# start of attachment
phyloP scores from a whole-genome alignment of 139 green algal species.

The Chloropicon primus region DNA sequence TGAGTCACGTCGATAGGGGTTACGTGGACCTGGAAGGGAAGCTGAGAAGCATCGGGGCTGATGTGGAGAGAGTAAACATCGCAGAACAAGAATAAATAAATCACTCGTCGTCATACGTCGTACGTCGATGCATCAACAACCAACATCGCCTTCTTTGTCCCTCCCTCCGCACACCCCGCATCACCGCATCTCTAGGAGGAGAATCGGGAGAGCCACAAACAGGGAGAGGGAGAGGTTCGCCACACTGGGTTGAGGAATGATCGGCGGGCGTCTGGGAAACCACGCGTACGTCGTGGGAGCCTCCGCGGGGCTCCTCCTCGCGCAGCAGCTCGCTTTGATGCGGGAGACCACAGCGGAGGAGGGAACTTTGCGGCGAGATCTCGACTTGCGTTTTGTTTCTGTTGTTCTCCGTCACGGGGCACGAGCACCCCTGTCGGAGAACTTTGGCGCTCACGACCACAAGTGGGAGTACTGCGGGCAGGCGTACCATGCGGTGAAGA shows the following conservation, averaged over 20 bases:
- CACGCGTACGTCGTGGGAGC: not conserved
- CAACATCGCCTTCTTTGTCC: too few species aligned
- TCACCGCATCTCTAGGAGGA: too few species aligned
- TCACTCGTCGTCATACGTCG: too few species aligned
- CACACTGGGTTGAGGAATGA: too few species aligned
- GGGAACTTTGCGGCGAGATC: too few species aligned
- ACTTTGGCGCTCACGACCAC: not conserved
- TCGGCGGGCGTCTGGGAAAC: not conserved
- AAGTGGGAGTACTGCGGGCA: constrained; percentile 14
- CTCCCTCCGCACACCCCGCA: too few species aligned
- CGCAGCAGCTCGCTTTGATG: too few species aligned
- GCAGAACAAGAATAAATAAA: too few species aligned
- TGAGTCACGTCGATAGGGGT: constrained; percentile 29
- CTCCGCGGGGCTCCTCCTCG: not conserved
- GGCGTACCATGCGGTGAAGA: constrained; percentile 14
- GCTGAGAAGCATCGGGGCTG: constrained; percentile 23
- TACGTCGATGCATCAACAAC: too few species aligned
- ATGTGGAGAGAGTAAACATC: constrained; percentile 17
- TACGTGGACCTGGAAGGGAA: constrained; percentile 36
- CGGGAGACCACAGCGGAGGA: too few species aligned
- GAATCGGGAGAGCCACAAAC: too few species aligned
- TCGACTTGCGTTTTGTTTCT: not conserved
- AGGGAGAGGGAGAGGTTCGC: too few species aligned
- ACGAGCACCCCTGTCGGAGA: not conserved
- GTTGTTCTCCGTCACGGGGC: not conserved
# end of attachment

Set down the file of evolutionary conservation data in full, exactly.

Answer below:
phyloP scores from a whole-genome alignment of 139 green algal species.

The Chloropicon primus region DNA sequence TGAGTCACGTCGATAGGGGTTACGTGGACCTGGAAGGGAAGCTGAGAAGCATCGGGGCTGATGTGGAGAGAGTAAACATCGCAGAACAAGAATAAATAAATCACTCGTCGTCATACGTCGTACGTCGATGCATCAACAACCAACATCGCCTTCTTTGTCCCTCCCTCCGCACACCCCGCATCACCGCATCTCTAGGAGGAGAATCGGGAGAGCCACAAACAGGGAGAGGGAGAGGTTCGCCACACTGGGTTGAGGAATGATCGGCGGGCGTCTGGGAAACCACGCGTACGTCGTGGGAGCCTCCGCGGGGCTCCTCCTCGCGCAGCAGCTCGCTTTGATGCGGGAGACCACAGCGGAGGAGGGAACTTTGCGGCGAGATCTCGACTTGCGTTTTGTTTCTGTTGTTCTCCGTCACGGGGCACGAGCACCCCTGTCGGAGAACTTTGGCGCTCACGACCACAAGTGGGAGTACTGCGGGCAGGCGTACCATGCGGTGAAGA shows the following conservation, averaged over 20 bases:
- CACGCGTACGTCGTGGGAGC: not conserved
- CAACATCGCCTTCTTTGTCC: too few species aligned
- TCACCGCATCTCTAGGAGGA: too few species aligned
- TCACTCGTCGTCATACGTCG: too few species aligned
- CACACTGGGTTGAGGAATGA: too few species aligned
- GGGAACTTTGCGGCGAGATC: too few species aligned
- ACTTTGGCGCTCACGACCAC: not conserved
- TCGGCGGGCGTCTGGGAAAC: not conserved
- AAGTGGGAGTACTGCGGGCA: constrained; percentile 14
- CTCCCTCCGCACACCCCGCA: too few species aligned
- CGCAGCAGCTCGCTTTGATG: too few species aligned
- GCAGAACAAGAATAAATAAA: too few species aligned
- TGAGTCACGTCGATAGGGGT: constrained; percentile 29
- CTCCGCGGGGCTCCTCCTCG: not conserved
- GGCGTACCATGCGGTGAAGA: constrained; percentile 14
- GCTGAGAAGCATCGGGGCTG: constrained; percentile 23
- TACGTCGATGCATCAACAAC: too few species aligned
- ATGTGGAGAGAGTAAACATC: constrained; percentile 17
- TACGTGGACCTGGAAGGGAA: constrained; percentile 36
- CGGGAGACCACAGCGGAGGA: too few species aligned
- GAATCGGGAGAGCCACAAAC: too few species aligned
- TCGACTTGCGTTTTGTTTCT: not conserved
- AGGGAGAGGGAGAGGTTCGC: too few species aligned
- ACGAGCACCCCTGTCGGAGA: not conserved
- GTTGTTCTCCGTCACGGGGC: not conserved